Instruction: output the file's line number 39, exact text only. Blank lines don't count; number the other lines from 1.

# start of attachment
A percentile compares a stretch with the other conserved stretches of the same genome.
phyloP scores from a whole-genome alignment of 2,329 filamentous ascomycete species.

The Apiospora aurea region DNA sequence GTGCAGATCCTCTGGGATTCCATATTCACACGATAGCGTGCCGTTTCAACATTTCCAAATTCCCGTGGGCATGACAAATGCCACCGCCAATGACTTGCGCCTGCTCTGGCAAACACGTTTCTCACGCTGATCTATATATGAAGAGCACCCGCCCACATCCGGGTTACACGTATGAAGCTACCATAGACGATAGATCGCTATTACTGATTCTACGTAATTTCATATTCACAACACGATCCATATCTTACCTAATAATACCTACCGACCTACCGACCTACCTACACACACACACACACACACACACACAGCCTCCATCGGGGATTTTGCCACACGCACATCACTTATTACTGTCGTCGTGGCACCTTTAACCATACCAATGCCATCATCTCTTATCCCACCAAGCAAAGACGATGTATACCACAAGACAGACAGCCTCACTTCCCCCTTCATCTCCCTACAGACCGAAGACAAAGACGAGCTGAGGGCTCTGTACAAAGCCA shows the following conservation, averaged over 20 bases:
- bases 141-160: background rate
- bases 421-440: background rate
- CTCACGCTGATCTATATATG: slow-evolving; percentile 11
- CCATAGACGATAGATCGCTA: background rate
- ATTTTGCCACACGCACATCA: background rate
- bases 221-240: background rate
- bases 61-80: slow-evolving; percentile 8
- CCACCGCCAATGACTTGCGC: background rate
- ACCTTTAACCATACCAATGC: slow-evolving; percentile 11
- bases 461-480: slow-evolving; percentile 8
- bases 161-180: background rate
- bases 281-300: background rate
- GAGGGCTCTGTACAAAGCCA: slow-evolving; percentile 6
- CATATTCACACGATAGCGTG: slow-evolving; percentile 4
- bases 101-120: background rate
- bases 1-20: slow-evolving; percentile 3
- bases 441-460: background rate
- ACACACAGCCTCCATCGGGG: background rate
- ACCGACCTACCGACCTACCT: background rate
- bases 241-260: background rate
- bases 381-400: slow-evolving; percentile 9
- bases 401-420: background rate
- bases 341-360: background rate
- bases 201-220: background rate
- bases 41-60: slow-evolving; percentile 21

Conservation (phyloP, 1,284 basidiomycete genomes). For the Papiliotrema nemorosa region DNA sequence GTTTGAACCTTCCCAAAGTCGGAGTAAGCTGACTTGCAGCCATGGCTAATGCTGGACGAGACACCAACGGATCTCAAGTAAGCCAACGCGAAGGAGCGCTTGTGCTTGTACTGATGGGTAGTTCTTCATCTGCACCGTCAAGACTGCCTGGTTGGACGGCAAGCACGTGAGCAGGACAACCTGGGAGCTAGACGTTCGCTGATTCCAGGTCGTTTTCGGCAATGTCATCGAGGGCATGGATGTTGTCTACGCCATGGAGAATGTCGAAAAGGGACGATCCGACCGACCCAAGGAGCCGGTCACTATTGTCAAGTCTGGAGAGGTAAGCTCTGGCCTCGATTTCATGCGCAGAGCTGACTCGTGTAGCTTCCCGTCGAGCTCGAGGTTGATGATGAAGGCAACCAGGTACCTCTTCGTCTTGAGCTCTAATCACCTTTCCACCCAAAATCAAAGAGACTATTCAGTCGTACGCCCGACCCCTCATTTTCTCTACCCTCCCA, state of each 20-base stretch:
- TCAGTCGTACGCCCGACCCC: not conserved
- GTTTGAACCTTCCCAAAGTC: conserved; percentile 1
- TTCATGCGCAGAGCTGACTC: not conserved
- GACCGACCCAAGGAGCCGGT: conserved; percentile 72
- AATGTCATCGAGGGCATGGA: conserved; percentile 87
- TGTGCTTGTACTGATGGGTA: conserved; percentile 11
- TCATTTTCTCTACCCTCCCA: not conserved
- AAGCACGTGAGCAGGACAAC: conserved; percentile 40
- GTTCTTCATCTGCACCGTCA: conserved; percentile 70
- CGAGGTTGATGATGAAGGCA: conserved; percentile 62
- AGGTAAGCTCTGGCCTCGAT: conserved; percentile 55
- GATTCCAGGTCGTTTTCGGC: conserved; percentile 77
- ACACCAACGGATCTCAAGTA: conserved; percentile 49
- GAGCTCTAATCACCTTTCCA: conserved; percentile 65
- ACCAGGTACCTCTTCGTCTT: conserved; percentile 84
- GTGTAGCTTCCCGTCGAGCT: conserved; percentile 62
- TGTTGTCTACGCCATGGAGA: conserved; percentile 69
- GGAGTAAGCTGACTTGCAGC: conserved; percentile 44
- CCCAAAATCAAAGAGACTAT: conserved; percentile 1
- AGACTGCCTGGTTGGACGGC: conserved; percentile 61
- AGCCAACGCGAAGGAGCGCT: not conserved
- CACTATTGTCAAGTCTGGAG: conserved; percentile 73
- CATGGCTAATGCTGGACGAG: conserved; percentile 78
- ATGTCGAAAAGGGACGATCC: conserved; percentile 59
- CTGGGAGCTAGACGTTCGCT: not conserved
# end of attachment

- CGAGGTTGATGATGAAGGCA: conserved; percentile 62